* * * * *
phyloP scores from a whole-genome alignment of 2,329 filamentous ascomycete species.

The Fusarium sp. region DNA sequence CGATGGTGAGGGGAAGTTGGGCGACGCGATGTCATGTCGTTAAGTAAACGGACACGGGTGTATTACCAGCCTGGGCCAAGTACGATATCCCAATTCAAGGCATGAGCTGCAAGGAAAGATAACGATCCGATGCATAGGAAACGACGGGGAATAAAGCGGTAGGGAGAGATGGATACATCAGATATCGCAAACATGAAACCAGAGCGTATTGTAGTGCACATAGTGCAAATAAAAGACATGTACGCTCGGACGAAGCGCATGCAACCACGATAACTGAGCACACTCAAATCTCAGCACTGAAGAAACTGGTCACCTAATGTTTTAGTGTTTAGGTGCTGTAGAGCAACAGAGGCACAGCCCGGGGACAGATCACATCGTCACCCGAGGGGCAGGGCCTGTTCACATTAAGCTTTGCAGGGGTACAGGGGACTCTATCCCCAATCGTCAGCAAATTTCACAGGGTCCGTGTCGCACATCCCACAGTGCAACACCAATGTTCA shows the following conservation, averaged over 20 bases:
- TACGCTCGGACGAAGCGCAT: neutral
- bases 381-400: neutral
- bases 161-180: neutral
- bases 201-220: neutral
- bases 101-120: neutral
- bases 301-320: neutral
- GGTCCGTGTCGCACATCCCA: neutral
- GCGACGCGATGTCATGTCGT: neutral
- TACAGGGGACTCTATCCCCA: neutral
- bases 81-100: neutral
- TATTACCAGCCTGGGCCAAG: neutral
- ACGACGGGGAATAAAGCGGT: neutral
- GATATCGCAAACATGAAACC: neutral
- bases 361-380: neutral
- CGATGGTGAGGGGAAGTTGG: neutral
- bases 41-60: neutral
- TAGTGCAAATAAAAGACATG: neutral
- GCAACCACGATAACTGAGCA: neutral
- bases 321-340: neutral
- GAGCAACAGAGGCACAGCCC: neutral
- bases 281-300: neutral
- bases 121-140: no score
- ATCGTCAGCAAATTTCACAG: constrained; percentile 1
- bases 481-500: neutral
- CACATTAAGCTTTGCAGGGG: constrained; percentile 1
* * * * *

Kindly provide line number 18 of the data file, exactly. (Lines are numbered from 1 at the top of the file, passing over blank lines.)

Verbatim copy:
- bases 41-60: neutral